Percussive words

Nobody wanted to go karaoke today. 😦 So I turned my room into my own singing haven for the day. 😀 Music really has an infiltrating effect on the soul, I feel almost like I’m dancing my way into town just from singing in my own head. The rhythm and the melody resonating with something inside seem to uplift me into a different world. Although I must say, the meanings of the songs can be very melancholic or even depressing.

I used to sing a lot for the cathartic effect it has on my life, but only in a closed room with close friends. Friends would pick songs, prepare the lyrics, together with their romanised pronunciations (hanyu pinyin), and then we would just take timeout to sing after school. That was pre-karaoke times, and it was really fun. When I entered Uni, I was introduced to the world of karaoke, and uni mates would pick videos that came with hanyu pinyin, and we would sing during breaks in the studio too. For some reason, Chinese songs are so much better for singing karaoke! I do wonder now, was it because of the implicit meanings hidden in between the words and the lines, giving it so much room and challenge at the same time for furtive expressions?

By the time I got to China, I had outgrown hanyu pinyin! There would be pauses (and chuckles) now and then as I would misread characters and be really puzzled why they sounded different from how I sang them years before. Having a dot, not having a dot, and the relative position of the dot, change the meaning and pronunciation of the character. For example, 大、太 and 犬 are different (google them!).

Here is another song that blew me away. Yup, still harping on the youtube marathon that extended till the rest of today. I love this song for the very strong, almost percussive, rhythm of the words. It was only today that I started taking an interest on what exactly the lyrics meant, rather than just knowing how to pronounce in order to sing them.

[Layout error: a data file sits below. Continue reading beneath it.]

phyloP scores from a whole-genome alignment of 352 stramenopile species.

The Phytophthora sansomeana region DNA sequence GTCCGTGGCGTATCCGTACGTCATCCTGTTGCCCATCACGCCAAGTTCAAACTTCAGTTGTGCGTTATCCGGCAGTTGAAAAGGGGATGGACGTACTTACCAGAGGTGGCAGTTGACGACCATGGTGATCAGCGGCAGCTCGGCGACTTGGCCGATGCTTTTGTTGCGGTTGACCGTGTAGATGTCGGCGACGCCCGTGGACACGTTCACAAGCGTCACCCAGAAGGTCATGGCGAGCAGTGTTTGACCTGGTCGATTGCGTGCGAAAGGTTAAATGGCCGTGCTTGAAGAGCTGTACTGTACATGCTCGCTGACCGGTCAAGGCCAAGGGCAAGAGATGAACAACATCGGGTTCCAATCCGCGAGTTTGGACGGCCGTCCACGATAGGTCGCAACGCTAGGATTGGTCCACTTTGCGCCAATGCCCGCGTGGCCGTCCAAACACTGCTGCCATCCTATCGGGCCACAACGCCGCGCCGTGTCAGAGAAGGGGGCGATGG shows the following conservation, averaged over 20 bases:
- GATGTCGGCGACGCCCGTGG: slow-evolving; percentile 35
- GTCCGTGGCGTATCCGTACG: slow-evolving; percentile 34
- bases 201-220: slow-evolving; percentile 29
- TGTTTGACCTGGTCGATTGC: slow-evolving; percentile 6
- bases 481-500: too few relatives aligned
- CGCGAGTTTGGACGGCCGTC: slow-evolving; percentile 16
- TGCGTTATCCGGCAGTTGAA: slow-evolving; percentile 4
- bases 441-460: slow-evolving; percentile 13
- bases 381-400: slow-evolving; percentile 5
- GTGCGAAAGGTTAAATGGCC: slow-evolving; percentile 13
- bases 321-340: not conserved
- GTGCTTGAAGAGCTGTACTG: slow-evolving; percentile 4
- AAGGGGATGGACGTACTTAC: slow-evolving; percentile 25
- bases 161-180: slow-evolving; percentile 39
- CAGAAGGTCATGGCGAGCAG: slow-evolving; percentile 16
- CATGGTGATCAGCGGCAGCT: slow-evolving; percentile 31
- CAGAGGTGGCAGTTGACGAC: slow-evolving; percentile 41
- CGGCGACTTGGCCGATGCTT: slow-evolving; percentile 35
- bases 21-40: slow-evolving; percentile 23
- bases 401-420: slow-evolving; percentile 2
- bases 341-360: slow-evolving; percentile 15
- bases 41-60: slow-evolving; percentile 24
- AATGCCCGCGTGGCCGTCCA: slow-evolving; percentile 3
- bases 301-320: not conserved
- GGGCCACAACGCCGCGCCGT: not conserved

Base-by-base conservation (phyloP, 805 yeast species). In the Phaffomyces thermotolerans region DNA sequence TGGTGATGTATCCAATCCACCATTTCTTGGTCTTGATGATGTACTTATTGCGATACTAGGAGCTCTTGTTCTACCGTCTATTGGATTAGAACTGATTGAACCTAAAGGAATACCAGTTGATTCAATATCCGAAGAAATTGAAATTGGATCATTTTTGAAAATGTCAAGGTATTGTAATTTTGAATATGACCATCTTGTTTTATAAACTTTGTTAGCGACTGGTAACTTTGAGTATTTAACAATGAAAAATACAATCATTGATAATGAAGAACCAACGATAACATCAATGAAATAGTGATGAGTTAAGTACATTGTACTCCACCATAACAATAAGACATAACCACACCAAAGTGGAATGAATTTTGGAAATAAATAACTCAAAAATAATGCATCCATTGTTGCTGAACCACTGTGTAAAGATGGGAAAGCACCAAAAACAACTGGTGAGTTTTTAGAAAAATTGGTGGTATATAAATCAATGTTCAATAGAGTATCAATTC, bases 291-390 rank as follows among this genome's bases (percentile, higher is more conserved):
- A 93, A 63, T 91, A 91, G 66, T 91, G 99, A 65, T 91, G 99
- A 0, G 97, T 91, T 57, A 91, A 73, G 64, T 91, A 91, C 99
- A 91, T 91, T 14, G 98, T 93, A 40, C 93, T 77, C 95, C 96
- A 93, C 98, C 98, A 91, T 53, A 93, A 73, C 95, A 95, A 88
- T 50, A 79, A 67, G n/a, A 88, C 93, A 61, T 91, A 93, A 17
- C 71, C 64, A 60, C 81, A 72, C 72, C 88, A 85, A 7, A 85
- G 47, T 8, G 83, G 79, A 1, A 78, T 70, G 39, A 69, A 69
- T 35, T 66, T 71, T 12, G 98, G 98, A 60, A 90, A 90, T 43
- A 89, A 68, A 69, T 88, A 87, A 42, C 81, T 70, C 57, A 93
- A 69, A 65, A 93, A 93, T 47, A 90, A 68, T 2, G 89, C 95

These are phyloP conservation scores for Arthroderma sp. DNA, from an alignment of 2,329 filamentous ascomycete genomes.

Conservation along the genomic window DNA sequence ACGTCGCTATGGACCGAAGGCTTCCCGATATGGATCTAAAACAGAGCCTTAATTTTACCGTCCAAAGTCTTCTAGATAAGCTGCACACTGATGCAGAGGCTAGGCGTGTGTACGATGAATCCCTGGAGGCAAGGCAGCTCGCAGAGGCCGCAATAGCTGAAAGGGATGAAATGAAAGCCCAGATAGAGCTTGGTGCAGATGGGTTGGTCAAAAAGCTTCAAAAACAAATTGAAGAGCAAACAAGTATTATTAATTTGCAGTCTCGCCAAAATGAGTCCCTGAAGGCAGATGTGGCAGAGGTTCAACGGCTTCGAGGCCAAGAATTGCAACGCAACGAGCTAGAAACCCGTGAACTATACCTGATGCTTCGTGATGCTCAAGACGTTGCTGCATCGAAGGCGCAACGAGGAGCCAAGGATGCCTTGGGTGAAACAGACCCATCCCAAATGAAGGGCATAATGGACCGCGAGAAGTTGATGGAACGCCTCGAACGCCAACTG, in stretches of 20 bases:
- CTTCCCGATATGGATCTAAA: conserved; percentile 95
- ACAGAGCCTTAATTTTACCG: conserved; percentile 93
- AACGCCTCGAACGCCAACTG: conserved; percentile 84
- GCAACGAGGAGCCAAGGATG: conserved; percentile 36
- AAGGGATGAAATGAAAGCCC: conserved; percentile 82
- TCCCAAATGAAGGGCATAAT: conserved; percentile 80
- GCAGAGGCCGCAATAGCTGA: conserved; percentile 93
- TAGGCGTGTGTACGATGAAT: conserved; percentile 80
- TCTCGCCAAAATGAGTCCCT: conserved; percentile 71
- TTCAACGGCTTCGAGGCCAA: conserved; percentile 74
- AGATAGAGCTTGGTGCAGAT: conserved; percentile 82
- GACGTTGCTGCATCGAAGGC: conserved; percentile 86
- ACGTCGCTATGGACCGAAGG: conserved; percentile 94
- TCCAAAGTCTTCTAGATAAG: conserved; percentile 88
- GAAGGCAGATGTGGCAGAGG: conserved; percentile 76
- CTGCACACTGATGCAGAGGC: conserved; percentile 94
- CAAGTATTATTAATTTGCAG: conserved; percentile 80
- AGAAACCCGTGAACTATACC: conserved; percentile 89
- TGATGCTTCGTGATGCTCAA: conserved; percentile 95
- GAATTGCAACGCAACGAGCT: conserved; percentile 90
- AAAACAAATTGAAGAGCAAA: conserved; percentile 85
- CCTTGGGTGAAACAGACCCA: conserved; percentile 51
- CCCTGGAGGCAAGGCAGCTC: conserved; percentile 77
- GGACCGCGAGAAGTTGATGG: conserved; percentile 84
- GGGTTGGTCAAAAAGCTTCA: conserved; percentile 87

It is also today that I realised how contorted my understanding of the Chinese culture is. For the longest time, I had classified this (in my own head) as a Chinese classical story. It could have been the music, it could also have been it being way before my time, or it could just be plainly my messed up version of history that the famous author whom I endearingly remembered as Thirty Cents (Sanmao.. heh) is someone from some age-old dynasty. :s But it is nothing of the above. Fake news, tsk!

This song came about in the 90s, from a novel which was adapted into a screenplay, and it was written as the theme song of this screenplay. The story is set in the second world war, about how a female novelist fell in love with a Chinese traitor working with the Japanese. The lyrics talk about the vicissitudes of human life, and hence the title 滚滚红尘. Taking it literally, it just means rolling red dust (heh!). But the meaning of this word (four characters read as a whole) is the continuous and ever-changing ups and downs of leading a human life. I feel some kind of helplessness in it, and at the same time, some entanglements from past life karma (the concept of past lives seem to be inherent in the Chinese culture) and therefore the resignation to fate.

It’s a really poetic song. I shall read the novel first (or at least watch that super old movie) and then decipher the lyrics line by line. Another addition to the task list of things to write about. 🙂 Or maybe decide by then that any explanation to such poetic language be too explicit and brute, and leave them in their romantic vagueness.

3 Comments Add yours

  1. dronstadblog says:

    Good song. I like the rhythm too.

    Liked by 1 person

    1. leapingtoes says:

      The rhythm of each group of three words is a stab to the heart… hurhur.
      来易来 去难去 数十载的人世游 –> So easy to come together, but so difficult to pull away and leave; how we go in circles as we pass through lives after lives.
      分易分 聚难聚 爱与恨的千古愁 –> So easy to fall apart, but so difficult to stay together; the sorrows of thousands of years of love/hate(intertwined).

      Liked by 1 person

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